Must admit I had to look up Cadillac, even though we’re dessert wine lovers I don’t know that one. Best one we’ve ever had was  called Chateau Filhot, a rather nice Sauternes!

I’m just enjoying a glass of a chilled Viognier from Aldi which is a very reasonable £5.49 while I teach Ian to make smoked haddock chowder. 

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1 minute ago, Thyrsis said:

Must admit I had to look up Cadillac

A nice one we picked up in Toulouse. With that name it was bought to be drunk with No. 1 son, the petrolhead who has a Maserati, but he's in Beverley and we couldn't wait.🤩

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All this talk of cheeses and dessert wines settled it for me. I'm having lunch out tomorrow. I'll go to the nearby Queens Wine Bar and Bistro, where they always make me feel welcome dining alone. The owner has an Italian greyhound puppy who seems to understand my Romano chatter. 

 

The lockdown here has lightened to Tier 2, so we can shop, eat out both inside and out, and kiss strangers in the street. London is now Tier 4, so it's against the law to look out your window. 

 

Mark, what good is a Maserati if it doesn't get you there on time? 

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15 minutes ago, Ed Rooney said:

what good is a Maserati if it doesn't get you there on time? 

Oh but it does, when he's allowed to go anywhere, but Beverley's in tier 3. We're in chokey, as you say. So he can't come here and we can't go there.

Lovely car, but last year it ate its own catalytic converter and the indigestion cure cost £3000.

Cars are about as much use as chocolate teapots at the moment. Just about all ours has done for weeks is take me to the DIY store to buy an axe.

Edited by spacecadet
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1 minute ago, Ed Rooney said:

That is 🤨a shame.

We see friends- they coincidentally take their exercise past our front door where they may coincidentally find a glass of wine.🍷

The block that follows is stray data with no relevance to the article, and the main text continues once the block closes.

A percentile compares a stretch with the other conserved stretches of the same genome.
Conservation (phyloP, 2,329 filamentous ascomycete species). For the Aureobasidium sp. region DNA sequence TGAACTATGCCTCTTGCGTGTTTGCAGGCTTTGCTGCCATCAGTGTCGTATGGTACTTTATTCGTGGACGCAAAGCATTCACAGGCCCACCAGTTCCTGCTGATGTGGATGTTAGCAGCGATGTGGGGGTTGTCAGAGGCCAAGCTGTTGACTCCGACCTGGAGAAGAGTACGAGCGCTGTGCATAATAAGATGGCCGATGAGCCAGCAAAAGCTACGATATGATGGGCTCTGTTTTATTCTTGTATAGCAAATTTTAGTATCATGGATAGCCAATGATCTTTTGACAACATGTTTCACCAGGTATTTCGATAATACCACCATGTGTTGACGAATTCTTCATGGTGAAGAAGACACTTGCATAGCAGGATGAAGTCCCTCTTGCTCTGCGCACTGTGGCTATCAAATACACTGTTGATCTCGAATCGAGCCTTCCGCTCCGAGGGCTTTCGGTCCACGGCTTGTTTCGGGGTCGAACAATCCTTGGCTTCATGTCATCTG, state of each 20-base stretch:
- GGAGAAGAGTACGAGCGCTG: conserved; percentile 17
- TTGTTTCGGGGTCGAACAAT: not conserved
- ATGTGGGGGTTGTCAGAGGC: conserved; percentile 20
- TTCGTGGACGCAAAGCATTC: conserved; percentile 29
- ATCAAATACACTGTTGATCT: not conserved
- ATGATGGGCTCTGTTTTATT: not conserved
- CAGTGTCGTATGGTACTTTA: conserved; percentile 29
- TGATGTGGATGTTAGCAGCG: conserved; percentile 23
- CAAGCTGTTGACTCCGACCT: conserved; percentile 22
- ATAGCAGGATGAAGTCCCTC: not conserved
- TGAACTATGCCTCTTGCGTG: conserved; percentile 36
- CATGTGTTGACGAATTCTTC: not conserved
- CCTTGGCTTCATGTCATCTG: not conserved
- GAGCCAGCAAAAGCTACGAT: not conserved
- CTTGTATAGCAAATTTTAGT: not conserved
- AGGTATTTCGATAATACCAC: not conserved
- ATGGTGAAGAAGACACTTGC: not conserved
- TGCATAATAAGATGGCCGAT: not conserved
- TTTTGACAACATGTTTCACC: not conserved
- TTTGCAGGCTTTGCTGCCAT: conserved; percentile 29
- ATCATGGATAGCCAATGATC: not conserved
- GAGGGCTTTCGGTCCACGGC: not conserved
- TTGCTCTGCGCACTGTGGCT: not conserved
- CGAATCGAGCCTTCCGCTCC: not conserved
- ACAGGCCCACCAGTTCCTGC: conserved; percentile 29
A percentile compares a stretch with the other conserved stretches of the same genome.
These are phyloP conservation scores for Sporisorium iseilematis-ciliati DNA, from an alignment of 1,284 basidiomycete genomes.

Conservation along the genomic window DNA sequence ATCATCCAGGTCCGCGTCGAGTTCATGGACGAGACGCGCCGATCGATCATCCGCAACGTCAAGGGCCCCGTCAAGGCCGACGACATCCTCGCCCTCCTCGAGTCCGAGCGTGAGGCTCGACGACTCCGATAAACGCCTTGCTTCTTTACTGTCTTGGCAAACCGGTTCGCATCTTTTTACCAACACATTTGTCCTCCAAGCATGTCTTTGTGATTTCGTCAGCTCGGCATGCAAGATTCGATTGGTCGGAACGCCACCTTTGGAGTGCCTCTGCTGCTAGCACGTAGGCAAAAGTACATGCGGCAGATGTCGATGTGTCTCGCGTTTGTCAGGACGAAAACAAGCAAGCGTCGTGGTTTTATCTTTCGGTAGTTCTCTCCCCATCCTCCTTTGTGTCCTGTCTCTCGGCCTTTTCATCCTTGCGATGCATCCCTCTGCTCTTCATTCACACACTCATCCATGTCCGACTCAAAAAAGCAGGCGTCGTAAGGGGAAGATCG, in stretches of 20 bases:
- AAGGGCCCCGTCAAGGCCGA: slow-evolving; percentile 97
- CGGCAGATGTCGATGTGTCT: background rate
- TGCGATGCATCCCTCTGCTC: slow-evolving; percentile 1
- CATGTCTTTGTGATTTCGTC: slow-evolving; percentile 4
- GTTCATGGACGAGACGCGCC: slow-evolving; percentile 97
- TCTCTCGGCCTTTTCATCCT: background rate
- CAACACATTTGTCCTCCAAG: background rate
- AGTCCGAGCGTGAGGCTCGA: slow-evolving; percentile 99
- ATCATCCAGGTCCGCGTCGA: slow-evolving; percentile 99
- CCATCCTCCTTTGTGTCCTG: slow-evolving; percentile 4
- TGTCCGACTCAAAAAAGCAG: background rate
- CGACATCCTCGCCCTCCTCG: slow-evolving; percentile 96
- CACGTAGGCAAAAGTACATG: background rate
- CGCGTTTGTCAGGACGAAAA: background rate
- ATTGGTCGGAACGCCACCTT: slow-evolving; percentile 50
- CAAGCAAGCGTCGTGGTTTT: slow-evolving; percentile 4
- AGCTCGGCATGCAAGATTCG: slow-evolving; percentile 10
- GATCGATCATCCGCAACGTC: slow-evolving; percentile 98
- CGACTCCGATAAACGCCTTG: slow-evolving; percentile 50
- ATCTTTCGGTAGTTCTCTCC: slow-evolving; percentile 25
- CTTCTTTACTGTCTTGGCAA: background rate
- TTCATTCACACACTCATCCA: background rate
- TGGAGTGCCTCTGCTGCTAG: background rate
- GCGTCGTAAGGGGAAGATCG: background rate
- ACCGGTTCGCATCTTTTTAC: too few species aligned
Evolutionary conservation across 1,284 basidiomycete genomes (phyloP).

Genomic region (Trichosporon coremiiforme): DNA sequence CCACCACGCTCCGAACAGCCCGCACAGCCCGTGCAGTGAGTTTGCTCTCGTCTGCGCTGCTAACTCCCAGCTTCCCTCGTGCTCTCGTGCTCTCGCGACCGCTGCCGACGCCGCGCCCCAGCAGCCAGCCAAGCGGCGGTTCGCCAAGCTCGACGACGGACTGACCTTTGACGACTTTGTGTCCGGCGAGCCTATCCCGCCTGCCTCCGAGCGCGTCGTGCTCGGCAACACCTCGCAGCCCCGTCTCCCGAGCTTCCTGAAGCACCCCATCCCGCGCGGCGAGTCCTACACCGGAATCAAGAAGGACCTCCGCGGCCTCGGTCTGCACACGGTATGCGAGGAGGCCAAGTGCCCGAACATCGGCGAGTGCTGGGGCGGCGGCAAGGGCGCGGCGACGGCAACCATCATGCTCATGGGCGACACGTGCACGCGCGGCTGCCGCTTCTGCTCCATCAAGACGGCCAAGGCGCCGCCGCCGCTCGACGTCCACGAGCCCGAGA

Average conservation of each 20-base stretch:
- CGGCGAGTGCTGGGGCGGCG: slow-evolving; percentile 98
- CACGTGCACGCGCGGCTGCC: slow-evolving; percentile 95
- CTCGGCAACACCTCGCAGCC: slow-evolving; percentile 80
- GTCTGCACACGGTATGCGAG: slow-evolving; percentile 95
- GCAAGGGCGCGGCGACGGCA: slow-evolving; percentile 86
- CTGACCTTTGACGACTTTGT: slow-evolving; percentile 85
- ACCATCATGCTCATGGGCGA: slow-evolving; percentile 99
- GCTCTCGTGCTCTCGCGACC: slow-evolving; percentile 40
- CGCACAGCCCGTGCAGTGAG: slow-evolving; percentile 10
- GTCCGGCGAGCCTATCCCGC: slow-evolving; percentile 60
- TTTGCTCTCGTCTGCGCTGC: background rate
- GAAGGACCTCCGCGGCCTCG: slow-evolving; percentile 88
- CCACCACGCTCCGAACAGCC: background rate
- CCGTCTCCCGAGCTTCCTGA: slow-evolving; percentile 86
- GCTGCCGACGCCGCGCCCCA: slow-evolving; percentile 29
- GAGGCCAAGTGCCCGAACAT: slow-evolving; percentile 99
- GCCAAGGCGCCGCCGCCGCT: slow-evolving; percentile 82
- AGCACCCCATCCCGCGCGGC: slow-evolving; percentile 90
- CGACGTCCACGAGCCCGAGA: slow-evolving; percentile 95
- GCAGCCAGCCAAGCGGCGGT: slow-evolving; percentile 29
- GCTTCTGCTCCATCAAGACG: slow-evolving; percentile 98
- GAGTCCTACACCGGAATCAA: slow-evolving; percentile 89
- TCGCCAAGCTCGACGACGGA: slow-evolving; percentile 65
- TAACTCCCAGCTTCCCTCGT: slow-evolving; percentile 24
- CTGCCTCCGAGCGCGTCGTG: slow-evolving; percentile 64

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On 26/12/2020 at 19:12, Michael Ventura said:

What do people do now on Boxing Day? Besides rest.  Are there any traditions still followed?

Down here in rural Hampshire we have a group of "mummers" performing at the local pubs, and occasional morris dancers too. Unfortunately - stuck in Tier 4 as we are - everything was cancelled this year.

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2 hours ago, Ed Rooney said:

 

 

The lockdown here has lightened to Tier 2, so we can shop, eat out both inside and out, and kiss strangers in the street. London is now Tier 4, so it's against the law to look out your window. 

 

Oxfordshire is now in tier 4 meaning we can do f**ck all. Not because there is a problem in Oxfordshire but because we join onto Bucks and Berks which are tier 4  areas and people from there were coming into Oxfordshire to drink and eat the knock-on effect has hit us. Crazy!!

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I had a lovely family dinner at my daughter’s. There were 6 adults, and three darling girls 6 1/2 and below.  My son left my house today at 4 pm to drive home about 800 miles away.  He gave me $500 for a Christmas gift and I think I’ll use it to hire an electrician.

 

I really need another electrical outlet in Echo’s room, which is also my studio. This room was added on as a sun porch by a previous owner, who really did a bad job. I believe the old man must’ve hired a neighbor, someone who barely knew how to knock two boards together.